Friday, 2 December 2016

FLIGHT PLAN: Sully is a moving portrait of courage, integrity and grace under fire

STANDING STRONG: Hanks as the veteran career pilot in the Clint Eastwood-directed film.

By now we are all familiar with the story of how Captain Chesley Sullenberger (affectionately called ‘Sully’) avoided an unspeakable tragedy when, on January 15, 2009, he courageously performed what has become known as ‘The Miracle on the Hudson’, landing his passenger aircraft (with some 155 persons on board) on the Hudson river, when the plane, which suffered dual engine failure due to a bird strike, could have ended up in a nearby neighbourhood or on a busy, people-filled street.

At long last, the incredible true story, which made international headlines, gets a memorable, deeply affecting cinematic telling in Sully, thanks to the directorial brio of Clint Eastwood and two-time Oscar winner Tom Hanks, sporting a head of gray hair and a trimmer physique to play the veteran career pilot.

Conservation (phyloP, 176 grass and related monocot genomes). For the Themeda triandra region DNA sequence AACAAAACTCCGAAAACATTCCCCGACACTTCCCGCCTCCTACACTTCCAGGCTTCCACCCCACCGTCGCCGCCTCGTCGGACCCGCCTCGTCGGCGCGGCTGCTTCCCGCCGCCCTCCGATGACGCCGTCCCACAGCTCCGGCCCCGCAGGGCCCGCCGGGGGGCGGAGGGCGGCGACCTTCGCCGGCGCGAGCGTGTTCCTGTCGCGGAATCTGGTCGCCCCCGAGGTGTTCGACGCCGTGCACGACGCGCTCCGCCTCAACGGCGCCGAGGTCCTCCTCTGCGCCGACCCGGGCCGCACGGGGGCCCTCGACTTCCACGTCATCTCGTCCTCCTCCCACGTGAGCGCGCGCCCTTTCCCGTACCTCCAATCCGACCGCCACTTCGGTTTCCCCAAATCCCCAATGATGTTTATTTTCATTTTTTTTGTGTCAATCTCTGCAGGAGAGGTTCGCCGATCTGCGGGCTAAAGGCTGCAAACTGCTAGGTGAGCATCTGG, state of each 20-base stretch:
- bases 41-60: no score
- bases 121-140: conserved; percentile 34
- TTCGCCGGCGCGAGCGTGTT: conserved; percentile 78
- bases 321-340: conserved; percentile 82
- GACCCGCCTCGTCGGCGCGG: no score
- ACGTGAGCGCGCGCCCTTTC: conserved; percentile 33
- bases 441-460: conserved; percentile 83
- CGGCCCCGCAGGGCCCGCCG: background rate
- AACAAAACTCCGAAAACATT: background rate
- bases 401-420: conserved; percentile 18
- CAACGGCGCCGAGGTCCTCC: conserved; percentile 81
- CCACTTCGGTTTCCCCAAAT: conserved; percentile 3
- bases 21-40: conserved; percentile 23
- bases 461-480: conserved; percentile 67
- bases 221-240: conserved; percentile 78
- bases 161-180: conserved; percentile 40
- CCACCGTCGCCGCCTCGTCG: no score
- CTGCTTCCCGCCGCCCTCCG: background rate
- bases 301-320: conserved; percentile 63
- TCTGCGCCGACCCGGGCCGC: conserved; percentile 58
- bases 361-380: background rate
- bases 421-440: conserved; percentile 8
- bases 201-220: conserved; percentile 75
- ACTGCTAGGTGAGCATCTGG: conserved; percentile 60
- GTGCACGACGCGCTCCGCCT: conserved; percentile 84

While audiences are no doubt intrigued to get an intimate account of what unfolded on that fateful day – the movie is an adaptation of the captain’s memoir, Highest Duty – we discover that there’s much more to the story, including how the lengthy, often mean-spirited ethics investigation into the incident put Captain Sully under the microscope and threatened to destroy his nearly 40-year career. Was he a hero or a risk-taker who endangered the lives of his 155 passengers?

As the film (part biopic drama, part character study) reveals, what kept the aging pilot from losing his mind throughout the tough ordeal – the relentless media coverage, the public scrutiny, reporters tracking his every move – was the calming pleasure of having a strong and understanding wife (Laura Linney) on the other end of a phone line, the unwavering support of his co-pilot, First Officer Skiles (played by Aaron Eckhart) and those grateful-to-be-alive passengers who vocally stood up for him. 

Eastwood expertly shows us all sides of the story, often using the flashback technique to sterling effect. As Sully, Hanks turns in a tour-de-force performance, mustering the conviction to portray the aging, vastly experienced pilot, avid jogger and devoted family man, who stood his ground and kept his sanity, as his actions during those crucial do-or-die seconds, not to mention his integrity and sense of judgement, were dissected in the court of public opinion. Tyrone’s Verdict: B-






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